Degree Name

MS in Fire Protection Engineering


College of Engineering


Frederick Mowrer and Christopher Pascual


This report is the compiled culminating project for the Fire Protection Engineering Master’s Program at Cal Poly, SLO. Addressed herein is the fire protection and life safety approach for the New Stanford Hospital in Palo Alto, California in accordance with the 2012 NFPA 101 – Life Safety Code and the 2016 California Building and Fire Codes. This includes review of building occupancies, construction type, fire-resistive ratings, means of egress, and fire protection systems. The objective of this report is to review the impact of major fire scenarios on life, property, and operations.

The New Stanford Hospital is a Type IA construction, seven-story high-rise with one below grade level. The primary occupancies are ambulatory healthcare, assembly, administration, and storage.

The building has an emergency voice alarm communication system and smoke detection throughout. There is a high-rise smoke control pressurization system and an atrium smoke control exhaust system. Passive smoke control and defend-in-place / occupant relocation egress is achieved by fire- and smoke- resistive rated construction. The building has an automatic sprinkler system and standpipes supported by a fire pump and an on-site water storage tank.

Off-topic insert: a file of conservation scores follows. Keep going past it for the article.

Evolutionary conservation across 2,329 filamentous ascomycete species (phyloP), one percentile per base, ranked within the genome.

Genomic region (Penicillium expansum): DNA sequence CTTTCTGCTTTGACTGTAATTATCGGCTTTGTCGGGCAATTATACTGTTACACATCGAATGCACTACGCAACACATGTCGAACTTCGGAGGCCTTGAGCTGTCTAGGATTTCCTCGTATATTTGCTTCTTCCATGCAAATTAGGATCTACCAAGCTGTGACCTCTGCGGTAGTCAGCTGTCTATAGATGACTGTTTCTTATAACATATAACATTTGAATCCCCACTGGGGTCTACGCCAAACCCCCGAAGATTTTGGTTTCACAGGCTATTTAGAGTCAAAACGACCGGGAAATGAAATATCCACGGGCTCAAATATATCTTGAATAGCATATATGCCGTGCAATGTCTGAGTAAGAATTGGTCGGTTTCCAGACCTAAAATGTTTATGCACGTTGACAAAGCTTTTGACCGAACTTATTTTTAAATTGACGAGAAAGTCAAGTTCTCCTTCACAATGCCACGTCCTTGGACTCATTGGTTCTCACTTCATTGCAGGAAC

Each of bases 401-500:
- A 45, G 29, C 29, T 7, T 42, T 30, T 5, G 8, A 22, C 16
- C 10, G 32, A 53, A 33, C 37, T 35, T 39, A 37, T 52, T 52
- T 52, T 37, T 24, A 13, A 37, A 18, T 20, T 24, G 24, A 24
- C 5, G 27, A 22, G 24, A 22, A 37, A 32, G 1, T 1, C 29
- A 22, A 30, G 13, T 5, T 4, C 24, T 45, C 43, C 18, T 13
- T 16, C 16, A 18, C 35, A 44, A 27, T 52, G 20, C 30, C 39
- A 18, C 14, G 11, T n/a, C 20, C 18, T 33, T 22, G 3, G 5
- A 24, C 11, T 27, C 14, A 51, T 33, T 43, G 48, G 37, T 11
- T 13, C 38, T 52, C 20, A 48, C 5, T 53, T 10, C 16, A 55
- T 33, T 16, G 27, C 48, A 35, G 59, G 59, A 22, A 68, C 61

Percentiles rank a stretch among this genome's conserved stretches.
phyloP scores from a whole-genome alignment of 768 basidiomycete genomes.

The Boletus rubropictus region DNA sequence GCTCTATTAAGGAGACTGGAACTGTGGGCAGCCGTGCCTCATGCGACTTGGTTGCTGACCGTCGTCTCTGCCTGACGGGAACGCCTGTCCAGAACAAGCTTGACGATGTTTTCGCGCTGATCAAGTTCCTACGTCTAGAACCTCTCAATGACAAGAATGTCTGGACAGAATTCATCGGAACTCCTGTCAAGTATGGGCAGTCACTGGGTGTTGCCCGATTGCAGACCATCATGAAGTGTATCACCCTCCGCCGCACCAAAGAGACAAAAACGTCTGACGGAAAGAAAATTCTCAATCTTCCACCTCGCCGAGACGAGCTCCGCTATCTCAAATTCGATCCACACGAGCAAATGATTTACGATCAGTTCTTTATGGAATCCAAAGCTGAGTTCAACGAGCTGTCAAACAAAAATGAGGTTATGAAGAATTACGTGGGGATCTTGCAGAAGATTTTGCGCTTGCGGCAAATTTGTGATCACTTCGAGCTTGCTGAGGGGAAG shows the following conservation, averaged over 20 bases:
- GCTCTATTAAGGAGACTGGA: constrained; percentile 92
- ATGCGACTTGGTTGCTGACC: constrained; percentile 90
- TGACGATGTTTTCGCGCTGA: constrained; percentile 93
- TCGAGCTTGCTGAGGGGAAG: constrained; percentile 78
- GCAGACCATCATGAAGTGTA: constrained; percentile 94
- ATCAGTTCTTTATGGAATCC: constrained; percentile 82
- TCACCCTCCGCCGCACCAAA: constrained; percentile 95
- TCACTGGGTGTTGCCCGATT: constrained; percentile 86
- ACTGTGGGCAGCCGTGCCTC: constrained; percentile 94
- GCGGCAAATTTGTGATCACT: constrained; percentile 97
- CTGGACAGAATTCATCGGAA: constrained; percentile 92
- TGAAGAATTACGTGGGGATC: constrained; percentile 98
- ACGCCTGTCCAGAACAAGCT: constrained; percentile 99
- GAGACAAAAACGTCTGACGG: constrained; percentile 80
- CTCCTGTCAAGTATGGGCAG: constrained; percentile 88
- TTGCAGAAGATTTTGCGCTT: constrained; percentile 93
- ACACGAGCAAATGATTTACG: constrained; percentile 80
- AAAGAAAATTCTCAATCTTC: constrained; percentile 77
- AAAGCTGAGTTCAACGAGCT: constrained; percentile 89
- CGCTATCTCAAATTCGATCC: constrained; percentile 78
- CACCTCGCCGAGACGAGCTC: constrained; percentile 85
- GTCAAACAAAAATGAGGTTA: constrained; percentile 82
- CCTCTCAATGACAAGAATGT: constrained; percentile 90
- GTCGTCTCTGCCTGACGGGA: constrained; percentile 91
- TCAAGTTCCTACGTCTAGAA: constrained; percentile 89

The design fire with the greatest impact is a fire in a storage room on an upper patient care level where non-ambulatory occupants rely upon hospital staff for their egress. High quantities of combustible storage, including plastics and cardboards, provide the fuel load. Smoke detection initiates occupant notification one minute after ignition. Automatic sprinklers suppress the fire two minutes after ignition thus reducing spread and creating a steady-state fire condition with a heat-release rate of 600 kW.

Fire modeling indicates smoke spread to cause insufficient visibility throughout the compartment after 20 minutes with an open storage room door. Realistically, this door would be self-closing with a 20- minute rating to prevent smoke spread. As many occupants on the patient care floors are anticipated to be non-ambulatory, staff-assisted patient egress would require approximately 5 minutes to evacuate the compartment, including time to detection and notification.

The required safe egress time (RSET) of 5 minutes is more than one-and-a-half times less than the worst- case available safe egress time (ASET) of 20 minutes. Based on the analysis, the building meets the performance-based design criteria for tenability and complies with the applicable codes and standards.



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